Another Problem With Porn : RANSOMWARE

So a friend of a friend was watching porn online and contracted a nasty virus. No, not that kind of virus—we’re talking about ransomware. The malware often announces itself in a pop-up and (wrongly) informs a computer user that their machine has been commandeered by law enforcement for illegal activity. It will not be unlocked, the message says, until a fine is paid. Carriers are often porn sites, so victims are easily conned into believing the message is real. Whether or not the victim recognizes this for the scam it is, their computer is unquestionably unusable until the virus is removed.

Ransomware was first seen in Russia and Russian-speaking countries in 2009.

Ransomware was first seen in Russia and Russian-speaking countries in 2009, according to the Symantec whitepaper “Ransomware: A Growing Menace.” The first known instance of the tactic was in a Cyrillic pop-up that claimed to be a message from Microsoft. It alerted the user that the computer had to be activated by the company before use by obtaining a code via an SMS message. That message was then sent to a premium-rate number that charged the victim.

The perpetrators subsequently improved on their tactics—and profits—by going the shame route. A pornographic image replaced the Microsoft-branded one and its promised removal cost ballooned to around $460.

The next practical step was to move from shame to fear. In its current form, the malware generates a popup that purports to be from law enforcement and demands that the user pay a fine for illegal activity (most often an alleged viewing or distributing of illegal pornography) conducted on the computer. Lately, it’s taken the even more scaremongering tactic of speaking its message in the language of the victim’s country.

In its most recent incarnation, first reported by Trend Micro, the pop-up notification tries to validate itself by claiming that it’s under the aegis of a December 4, 2012, treaty between antivirus vendors and law enforcement to identify cyber criminals. Beneath the message are the logos of companies, such as Symantec, McAfee, Trend Micro, Microsoft, and ZoneAlarm. It’s even been masquerading as the Internet Crime Complaint Center (IC3), a partnership of the FBI and the National White Collar Crime Center that filters complaints about scams such as ransomware to the appropriate authorities.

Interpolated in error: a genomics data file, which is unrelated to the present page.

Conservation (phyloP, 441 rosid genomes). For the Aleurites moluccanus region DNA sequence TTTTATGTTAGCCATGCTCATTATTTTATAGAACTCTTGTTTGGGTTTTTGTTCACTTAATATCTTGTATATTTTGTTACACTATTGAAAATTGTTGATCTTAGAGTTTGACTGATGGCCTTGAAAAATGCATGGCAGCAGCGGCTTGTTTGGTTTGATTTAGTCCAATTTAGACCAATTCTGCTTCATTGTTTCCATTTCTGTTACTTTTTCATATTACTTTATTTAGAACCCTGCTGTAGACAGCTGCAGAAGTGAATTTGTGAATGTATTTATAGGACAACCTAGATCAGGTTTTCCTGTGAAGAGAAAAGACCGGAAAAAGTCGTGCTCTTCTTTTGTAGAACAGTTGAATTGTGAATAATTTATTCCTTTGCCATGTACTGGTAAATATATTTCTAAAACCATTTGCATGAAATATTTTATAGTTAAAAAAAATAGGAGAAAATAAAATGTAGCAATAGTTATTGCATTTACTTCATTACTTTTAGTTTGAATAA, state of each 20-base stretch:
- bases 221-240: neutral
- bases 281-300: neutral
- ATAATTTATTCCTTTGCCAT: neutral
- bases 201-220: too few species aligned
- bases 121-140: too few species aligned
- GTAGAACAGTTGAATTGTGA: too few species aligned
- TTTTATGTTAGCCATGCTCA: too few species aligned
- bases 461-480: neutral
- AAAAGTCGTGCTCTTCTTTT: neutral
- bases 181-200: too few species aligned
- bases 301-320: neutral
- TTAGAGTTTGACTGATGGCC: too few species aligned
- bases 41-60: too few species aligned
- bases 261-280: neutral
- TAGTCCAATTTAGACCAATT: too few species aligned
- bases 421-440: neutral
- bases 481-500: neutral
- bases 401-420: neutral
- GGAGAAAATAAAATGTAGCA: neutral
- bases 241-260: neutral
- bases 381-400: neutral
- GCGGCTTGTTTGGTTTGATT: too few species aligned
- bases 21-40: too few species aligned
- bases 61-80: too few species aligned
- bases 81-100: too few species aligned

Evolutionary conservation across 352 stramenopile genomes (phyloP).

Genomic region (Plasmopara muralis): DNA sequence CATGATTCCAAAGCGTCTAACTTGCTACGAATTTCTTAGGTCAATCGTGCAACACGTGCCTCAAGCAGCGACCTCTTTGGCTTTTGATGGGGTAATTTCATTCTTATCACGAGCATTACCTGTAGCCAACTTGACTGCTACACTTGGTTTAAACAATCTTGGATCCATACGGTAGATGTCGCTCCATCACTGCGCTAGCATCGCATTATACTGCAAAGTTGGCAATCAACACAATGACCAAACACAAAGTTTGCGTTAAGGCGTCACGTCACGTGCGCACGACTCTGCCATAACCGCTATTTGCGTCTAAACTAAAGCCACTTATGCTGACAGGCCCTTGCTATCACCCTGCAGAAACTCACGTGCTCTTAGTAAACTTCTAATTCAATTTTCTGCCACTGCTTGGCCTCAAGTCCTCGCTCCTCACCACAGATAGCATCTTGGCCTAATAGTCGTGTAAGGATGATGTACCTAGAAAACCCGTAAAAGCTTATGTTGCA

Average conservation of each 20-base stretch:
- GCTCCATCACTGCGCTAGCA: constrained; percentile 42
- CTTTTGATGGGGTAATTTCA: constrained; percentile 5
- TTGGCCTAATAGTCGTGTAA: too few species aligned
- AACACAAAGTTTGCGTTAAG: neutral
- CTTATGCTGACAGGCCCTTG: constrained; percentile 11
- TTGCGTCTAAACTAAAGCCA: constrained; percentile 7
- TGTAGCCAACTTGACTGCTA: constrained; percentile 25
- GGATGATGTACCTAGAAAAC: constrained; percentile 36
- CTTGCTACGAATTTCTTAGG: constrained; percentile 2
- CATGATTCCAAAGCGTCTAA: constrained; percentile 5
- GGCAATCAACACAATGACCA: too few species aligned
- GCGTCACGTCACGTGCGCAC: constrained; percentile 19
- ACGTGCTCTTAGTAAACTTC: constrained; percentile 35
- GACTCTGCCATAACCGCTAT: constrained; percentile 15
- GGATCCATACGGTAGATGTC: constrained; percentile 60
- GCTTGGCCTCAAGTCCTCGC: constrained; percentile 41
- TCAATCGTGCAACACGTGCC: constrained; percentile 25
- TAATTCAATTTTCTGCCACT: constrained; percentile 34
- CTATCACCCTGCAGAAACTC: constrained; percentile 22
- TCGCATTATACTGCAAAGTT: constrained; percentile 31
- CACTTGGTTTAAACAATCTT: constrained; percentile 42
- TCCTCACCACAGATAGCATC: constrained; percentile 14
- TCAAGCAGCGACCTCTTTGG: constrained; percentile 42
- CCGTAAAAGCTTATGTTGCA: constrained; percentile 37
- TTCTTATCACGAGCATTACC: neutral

Even when the victim pays the requested price, however, the scammers will not restore the computer. Symantec notes that much ransomware is incapable of doing so, as it does not even contain the code to uninstall itself. Forums are filled with stories of people who have paid the amount of money that has been asked of them, but are still left infected with the virus.

On a Yoo Security forum, a commenter named Kevin writes, “I’m concerned. My laptop has been blocked with this FBI message since Tuesday evening. It won’t let me in unless I pay $400.00 via moneypak. I paid the $400.00 yesterday morning and the computer is still locked. Question? did my $400 actually goes somewhere, and how do I unlock this laptop.”

One YouTube video detailing how to remove the virus has a comment from Patriot2572, a victim twice over: “I paid the $300 and now it is requesting $600 after it was ‘rejected’ but i called moneypak and they said it the money was picked up by someone in Romania..

Even when the victim pays the requested price, the scammers will not restore the computer.
“I sent the $600 now it is pending….”

The virus has even caused some affected users to abandon their favorite sites. In October, online community SodaHead user my2cents announced to forum friends: “I’m just letting you all know that I am leaving SodaHead. About two weeks ago, my computer got locked by the FBI scam while on SodaHead…I can’t take the chance of that happening again, so I’m saying adios to SodaHead. I’ll miss you all, but keep up the good fight. And don’t let the bastards get you down!”